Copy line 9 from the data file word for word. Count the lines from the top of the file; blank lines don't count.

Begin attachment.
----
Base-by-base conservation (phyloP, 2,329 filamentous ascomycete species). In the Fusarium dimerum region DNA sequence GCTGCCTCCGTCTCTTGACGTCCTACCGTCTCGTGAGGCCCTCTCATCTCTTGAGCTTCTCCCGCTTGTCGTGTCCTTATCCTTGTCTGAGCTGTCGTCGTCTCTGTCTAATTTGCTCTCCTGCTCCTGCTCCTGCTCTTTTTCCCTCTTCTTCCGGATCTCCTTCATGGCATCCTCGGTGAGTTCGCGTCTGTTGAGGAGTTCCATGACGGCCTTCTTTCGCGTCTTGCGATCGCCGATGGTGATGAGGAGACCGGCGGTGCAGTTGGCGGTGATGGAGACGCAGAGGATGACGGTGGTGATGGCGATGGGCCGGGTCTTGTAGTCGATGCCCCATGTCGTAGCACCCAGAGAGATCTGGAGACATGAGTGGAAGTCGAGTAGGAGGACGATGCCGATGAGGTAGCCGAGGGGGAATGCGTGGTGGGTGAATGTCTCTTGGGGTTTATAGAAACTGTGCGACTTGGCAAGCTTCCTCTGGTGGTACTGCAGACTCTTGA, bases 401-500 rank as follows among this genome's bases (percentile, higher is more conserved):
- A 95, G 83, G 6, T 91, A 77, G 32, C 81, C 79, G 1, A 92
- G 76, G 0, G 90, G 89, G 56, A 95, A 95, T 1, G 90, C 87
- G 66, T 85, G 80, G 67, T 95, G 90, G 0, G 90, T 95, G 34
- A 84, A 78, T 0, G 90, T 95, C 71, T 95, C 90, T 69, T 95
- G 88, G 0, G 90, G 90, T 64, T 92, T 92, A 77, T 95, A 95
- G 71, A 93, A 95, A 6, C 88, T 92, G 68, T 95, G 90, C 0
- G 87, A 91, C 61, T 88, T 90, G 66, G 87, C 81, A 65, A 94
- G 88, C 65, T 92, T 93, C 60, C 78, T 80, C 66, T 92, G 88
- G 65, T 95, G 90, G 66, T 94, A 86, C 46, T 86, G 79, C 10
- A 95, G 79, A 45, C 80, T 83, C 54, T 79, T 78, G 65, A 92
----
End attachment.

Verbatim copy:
- G 88, C 65, T 92, T 93, C 60, C 78, T 80, C 66, T 92, G 88